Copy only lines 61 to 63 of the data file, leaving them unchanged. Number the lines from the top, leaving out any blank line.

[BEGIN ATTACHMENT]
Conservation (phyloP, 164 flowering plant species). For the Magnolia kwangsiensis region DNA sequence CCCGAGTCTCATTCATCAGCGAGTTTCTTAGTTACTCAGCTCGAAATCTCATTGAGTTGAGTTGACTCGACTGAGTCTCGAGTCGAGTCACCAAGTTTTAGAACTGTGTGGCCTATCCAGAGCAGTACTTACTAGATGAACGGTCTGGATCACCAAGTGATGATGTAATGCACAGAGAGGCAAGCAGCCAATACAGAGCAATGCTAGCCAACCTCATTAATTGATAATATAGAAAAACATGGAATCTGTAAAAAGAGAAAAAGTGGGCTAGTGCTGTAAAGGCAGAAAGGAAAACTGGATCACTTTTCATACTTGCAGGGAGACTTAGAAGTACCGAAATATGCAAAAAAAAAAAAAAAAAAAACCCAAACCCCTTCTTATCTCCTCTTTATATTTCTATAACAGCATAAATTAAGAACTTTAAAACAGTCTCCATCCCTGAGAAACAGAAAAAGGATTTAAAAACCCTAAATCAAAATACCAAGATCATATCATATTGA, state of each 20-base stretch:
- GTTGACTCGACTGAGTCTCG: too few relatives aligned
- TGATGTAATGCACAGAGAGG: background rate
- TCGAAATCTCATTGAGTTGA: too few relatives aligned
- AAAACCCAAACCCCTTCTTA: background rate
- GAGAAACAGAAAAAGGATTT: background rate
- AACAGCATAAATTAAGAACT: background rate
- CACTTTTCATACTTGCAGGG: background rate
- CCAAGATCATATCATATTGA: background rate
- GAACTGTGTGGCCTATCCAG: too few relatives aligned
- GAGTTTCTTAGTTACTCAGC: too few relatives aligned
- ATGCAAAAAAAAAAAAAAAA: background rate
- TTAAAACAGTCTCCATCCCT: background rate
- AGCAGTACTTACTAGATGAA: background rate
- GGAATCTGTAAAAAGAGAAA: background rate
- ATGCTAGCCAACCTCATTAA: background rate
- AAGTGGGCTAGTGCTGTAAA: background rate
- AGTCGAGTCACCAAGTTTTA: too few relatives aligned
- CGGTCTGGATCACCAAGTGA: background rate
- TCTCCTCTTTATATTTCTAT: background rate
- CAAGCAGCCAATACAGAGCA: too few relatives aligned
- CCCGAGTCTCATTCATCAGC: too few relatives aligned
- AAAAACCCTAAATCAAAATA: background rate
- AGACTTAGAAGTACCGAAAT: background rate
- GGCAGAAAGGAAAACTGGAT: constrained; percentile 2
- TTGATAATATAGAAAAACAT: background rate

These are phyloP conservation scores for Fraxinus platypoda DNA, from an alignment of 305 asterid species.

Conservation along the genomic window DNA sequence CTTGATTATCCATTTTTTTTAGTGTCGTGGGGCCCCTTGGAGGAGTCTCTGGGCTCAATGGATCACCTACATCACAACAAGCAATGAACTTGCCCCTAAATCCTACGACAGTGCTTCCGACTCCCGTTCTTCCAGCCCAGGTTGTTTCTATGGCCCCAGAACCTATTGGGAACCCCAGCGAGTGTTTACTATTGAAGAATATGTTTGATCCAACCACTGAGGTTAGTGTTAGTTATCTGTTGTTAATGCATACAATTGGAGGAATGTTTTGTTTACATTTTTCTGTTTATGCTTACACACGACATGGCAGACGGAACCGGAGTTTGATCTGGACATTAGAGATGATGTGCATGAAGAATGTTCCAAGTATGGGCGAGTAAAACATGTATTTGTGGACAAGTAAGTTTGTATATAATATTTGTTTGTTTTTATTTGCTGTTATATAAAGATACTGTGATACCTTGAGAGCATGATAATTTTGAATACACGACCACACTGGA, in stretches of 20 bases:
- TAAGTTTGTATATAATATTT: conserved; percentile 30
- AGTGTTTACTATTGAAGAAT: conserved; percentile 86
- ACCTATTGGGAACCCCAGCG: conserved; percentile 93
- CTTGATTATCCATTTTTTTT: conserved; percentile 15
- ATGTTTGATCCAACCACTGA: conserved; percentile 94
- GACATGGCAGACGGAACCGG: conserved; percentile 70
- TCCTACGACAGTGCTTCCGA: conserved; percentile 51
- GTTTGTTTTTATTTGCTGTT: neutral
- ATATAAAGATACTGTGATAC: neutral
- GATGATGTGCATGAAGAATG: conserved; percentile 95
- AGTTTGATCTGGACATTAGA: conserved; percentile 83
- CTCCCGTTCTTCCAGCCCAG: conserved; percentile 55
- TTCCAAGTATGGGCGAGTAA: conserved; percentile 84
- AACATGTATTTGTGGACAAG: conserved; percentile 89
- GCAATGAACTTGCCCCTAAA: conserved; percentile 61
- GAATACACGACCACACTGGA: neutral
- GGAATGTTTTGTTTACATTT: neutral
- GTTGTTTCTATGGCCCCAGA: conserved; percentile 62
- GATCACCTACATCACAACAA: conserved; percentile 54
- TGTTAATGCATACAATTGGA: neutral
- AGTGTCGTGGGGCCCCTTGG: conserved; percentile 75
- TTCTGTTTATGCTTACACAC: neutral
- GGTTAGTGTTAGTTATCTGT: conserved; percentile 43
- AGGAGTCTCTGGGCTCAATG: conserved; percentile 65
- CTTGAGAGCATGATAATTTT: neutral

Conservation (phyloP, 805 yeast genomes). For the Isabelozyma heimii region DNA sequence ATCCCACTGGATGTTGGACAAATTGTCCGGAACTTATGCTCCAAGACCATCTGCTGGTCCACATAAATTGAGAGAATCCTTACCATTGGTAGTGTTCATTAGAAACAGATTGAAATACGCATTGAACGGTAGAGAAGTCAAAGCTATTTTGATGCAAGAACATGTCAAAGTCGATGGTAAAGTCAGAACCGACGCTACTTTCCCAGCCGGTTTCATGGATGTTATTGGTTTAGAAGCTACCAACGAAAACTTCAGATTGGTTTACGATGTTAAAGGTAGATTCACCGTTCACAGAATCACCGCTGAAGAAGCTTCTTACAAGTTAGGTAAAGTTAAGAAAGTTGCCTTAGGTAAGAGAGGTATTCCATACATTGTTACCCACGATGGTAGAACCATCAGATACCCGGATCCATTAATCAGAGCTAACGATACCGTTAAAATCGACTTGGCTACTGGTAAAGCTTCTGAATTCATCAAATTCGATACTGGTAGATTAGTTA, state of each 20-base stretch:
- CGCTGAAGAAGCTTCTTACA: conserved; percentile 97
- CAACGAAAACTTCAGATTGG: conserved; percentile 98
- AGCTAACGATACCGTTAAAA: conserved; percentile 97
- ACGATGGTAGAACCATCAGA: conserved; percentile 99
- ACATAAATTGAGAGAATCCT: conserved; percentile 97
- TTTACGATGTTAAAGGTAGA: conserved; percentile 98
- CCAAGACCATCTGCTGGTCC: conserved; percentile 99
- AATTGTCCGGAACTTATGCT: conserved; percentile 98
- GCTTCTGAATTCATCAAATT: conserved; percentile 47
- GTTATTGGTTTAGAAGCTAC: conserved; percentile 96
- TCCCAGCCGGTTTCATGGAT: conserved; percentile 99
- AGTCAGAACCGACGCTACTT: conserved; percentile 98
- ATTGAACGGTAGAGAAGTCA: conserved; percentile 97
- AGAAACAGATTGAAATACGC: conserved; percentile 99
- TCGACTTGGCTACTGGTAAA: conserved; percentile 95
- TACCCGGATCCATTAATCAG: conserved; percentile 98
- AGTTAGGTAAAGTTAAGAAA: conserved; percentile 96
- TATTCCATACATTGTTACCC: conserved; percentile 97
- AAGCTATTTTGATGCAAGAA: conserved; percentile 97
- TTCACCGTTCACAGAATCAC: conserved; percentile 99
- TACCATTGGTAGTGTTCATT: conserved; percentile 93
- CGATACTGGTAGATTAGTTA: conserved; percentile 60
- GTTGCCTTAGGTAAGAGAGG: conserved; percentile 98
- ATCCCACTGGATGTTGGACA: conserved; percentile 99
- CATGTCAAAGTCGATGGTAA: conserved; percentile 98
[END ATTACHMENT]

- CCAAGACCATCTGCTGGTCC: conserved; percentile 99
- AATTGTCCGGAACTTATGCT: conserved; percentile 98
- GCTTCTGAATTCATCAAATT: conserved; percentile 47